El Salvador’s traditions easily set it apart from any other country. Who else has a national holiday in honor of “pupusas”? And what other country celebrates Christmas with huge fireworks displays and specializes in green coffee beans?
Let’s explore the culture of El Salvador, the Central American country where 66,113 Compassion-assisted children live, by learning more about Salvadoran traditions.
Traditional Holidays and Celebrations
In El Salvador, a Central American country about the size of New Jersey, traditions around holidays include both common and more unknown celebrations. But all Salvadoran holidays are celebrated in style!
One such holiday is Día de la Cruz, or Day of the Cross. This holiday is also celebrated in Spain, Peru and Venezuela, and it is a combination of Indigenous celebration in Central America and Roman Catholic tradition. On May 3 every year, many Salvadorans decorate crosses with paper chains and display them prominently in their homes. Offerings of fruit, candy, drinks, candles and other items surround these colorful crosses. Guests are invited to say a prayer of thanks in front of the cross and then take an offering.
El Salvador celebrates its Independence Day on Sept. 15 along with Costa Rica, Guatemala, Honduras and Nicaragua. All five countries jointly declared independence from Spain on this day in 1821. Several days before Sept. 15, a torch begins its journey by hand through all five countries to commemorate the event. On Sept. 15, El Salvador celebrates with parades and street celebrations, including a parade of children.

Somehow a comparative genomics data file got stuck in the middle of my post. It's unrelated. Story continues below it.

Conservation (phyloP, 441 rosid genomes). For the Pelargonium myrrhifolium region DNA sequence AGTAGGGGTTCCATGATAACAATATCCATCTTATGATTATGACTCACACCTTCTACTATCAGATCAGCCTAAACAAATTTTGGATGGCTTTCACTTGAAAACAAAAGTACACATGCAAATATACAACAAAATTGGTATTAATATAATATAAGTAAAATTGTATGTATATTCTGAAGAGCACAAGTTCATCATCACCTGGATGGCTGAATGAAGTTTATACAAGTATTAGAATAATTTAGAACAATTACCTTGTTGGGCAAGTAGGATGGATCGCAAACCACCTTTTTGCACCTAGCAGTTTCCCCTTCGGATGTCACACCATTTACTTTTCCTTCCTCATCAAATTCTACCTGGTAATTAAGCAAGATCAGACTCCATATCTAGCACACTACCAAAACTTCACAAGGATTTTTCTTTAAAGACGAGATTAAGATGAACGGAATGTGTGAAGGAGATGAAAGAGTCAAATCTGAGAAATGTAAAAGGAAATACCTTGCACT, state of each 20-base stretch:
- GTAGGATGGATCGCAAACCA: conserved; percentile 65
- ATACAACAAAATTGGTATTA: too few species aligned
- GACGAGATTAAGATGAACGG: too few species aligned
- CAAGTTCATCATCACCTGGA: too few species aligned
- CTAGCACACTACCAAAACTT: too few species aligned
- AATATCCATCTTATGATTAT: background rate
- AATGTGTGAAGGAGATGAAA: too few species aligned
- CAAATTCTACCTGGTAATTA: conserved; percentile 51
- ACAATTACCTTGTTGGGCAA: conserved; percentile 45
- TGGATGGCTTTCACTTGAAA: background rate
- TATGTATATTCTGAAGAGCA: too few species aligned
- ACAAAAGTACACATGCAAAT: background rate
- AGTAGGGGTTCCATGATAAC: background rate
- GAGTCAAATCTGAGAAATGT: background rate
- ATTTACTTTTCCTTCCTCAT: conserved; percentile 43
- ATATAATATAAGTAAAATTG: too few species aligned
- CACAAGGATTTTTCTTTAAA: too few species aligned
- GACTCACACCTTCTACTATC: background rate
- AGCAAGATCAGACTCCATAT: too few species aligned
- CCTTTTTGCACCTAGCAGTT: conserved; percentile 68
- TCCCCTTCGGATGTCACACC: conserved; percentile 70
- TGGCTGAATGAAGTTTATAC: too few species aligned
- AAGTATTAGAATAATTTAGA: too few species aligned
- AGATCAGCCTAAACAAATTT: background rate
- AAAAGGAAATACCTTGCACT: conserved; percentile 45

From October to November, the city of San Miguel in El Salvador hosts a series of celebrations. They culminate in one big street festival that takes place Nov. 21 called the Carnival de San Miguel. The festival was created in honor of the patron of the city — the Virgen de la Paz, or the Virgin Mary. It is now one of the most famous celebrations in Central America. Thousands travel to the city to experience the festive parades, popular musical performances and traditional dances.
Everyone in El Salvador excitedly awaits Christmas, but the holiday begins the summer season, not the winter! Christmas in El Salvador is heavily influenced by U.S. Christmas traditions, including fake trees and artificial snow. But the country has its own traditions too! Fireworks explode throughout Christmas night, which is Dec. 24 in El Salvador. Turkey, chicken and other traditional foods are enjoyed with family members. Of course, gifts are given for Christmas in El Salvador.
El Salvador adds its own flavor to the quinceañera, the well-known Latin American coming-of-age tradition just for girls. Girls in El Salvador host a pink-themed “fiesta rosa” (rose party) on their 15th birthday. They often wear a beautiful pink dress because pink is traditionally a color of gratitude in El Salvador. The color scheme shows the girl’s thankfulness to her parents and guests. Friends serve as attendants to the birthday girl, somewhat like bridesmaids, and guests give many presents. The celebration may also include a religious service and the gift of a ring by the girl’s parents to signify her new status as an adult.